Atomic Force Microscopy study of lipid rafts in MDA-MB-231 human breast cancer cells after DHA incorporation

P.A. Corsetto;A. Cremona;F. Orsini;P. Arosio;I.E. Jovenitti;S. Zava;G. Montorfano;A. M Rizzo
2011-05-20

Abstract

INTRODUCTION: One of the major targets for breast cancer therapy is the epidermal growth factor receptor (EGFR). EGFR is a transmembrane protein with intrinsic protein tyrosine kinase activity that is activated by ligand binding, most important being EGF. EGFR over-expression contributes to increased cell proliferation and migration in breast cancer (1). Recent findings in membrane biology suggest that the plasma membrane is composed by microdomains of saturated lipids that segregate together to form lipid “rafts”. Lipid rafts have been operationally defined as cholesterol- and sphingolipid-enriched membrane microdomains resistant to solubilization by nonionic detergents at low temperatures. Lipid rafts are enriched in several signaling proteins, including EGFR (2). (N-3) polyunsaturated fatty acids (PUFA), namely eicosapentaenoic acid (EPA) and docosahexaenoic acid (DHA), decrease proliferation and induce apoptosis in EGFR over-expressing MDA-MB-231 human breast cancer cells (3). Here we report a biophysical approach to investigate lipid rafts fatty acid and protein composition in MDA-MB-231 treated with DHA, applying spectroscopic and imaging tools, namely AFM and FTIR microspectroscopy. Moreover, the biophysical approach is coupled to a detailed biochemical analysis by means of biochemical assays (SDS-PAGE, Western Blotting and HPLC/GC). RESULTS: Biochemical analyses show that DHA increases the unsaturated state of phospholipids in lipid rafts of breast cancer cells, therefore, alters their physical-chemical properties. Many acylated proteins directly interact with membrane lipid bilayers by their saturated acyl moieties. Then we suggest that altered lipid composition of microdomains might determine the displacement of proteins from lipid rafts in n-3 PUFA-treated cells with alteration of signal transduction, with particular regards to EGFR. In addition, morpho-dimensional changes in lipid rafts are visualized and analyzed by AFM studying purified membrane samples both before and after the DHA incorporation. AFM technique allows to obtain three-dimensional images of the surface topography of lipid microdomains at nanometer resolution in a physiological-like environment thus providing structural/functional insights that cannot be obtained with more conventional approaches. High resolution AFM imaging shows on MDA-MB-231 lipid rafts, after DHA incorporation, features in agreement, for dimensions and shape, with membrane proteins. A more accurate investigation using specific antibodies could confirm, in the next future, the nature of the observed structures and allow their identification. These preliminary results suggest that AFM could be an useful tool to characterize changes in the membrane protein content induced by DHA treatment at single protein level. 1. Muller-Todow C et al. (2004) Clin. Cancer Res. 10, 1241-1249 2. Foster LJ et al. (2003) Proc. Natl. Acad. Sci USA 100, 5813-5818 3. Corsetto PA et al. (2010) Chem. Phys. Lip. S28, doi: 10.1016/j.chemphyslip.2010.05.08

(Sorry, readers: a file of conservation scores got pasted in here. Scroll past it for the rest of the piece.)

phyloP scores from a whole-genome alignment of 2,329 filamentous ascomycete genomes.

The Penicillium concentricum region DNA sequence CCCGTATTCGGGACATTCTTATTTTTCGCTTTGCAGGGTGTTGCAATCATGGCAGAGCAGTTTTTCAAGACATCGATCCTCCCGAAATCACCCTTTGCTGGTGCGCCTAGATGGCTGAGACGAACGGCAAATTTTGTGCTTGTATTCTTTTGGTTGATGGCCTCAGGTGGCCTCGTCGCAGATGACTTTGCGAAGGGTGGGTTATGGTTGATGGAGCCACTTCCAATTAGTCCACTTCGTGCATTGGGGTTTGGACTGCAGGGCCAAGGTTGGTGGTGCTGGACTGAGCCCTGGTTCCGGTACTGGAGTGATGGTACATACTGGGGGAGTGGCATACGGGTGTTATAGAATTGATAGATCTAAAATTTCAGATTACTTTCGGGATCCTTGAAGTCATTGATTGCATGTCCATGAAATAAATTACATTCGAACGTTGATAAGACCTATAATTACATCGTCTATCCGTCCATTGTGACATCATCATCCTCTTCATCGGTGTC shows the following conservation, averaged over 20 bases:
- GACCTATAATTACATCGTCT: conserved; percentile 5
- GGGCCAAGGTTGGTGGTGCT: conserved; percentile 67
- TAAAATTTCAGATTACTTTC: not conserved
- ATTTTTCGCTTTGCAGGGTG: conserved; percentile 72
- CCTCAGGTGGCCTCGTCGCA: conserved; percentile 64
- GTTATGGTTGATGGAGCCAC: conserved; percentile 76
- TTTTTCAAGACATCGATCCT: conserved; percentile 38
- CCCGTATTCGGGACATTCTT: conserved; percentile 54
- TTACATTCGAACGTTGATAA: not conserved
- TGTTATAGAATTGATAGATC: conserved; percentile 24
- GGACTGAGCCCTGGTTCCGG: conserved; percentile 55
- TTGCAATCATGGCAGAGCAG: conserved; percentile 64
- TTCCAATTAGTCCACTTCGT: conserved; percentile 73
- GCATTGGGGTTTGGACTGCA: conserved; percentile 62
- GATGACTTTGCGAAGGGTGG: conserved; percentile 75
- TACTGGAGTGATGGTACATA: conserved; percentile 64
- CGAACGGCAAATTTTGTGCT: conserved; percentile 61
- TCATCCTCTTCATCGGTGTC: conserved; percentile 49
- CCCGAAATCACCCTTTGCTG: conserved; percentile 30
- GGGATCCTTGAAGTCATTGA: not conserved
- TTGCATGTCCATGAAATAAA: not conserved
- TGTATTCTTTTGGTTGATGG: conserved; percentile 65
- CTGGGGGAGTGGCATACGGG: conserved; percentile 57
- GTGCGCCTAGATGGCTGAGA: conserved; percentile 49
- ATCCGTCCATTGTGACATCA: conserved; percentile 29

Omega-3 ; Cancer ; Lipid Rafts
Settore BIO/10 - Biochimica
http://www3.med.unipmn.it/lf/Abstracts_mag2011_sm.pdf
Atomic Force Microscopy study of lipid rafts in MDA-MB-231 human breast cancer cells after DHA incorporation / P.A. Corsetto, A. Cremona, F. Orsini, P. Arosio, I.E. Jovenitti, S. Zava, G. Montorfano, A.M Rizzo. ((Intervento presentato al convegno Convegno annuale della sezione ligure-lombardo-piemontese della società italiana di biochimica e biologia molecolare tenutosi a Novara nel 2011.
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Utilizza questo identificativo per citare o creare un link a questo documento: http://hdl.handle.net/2434/239118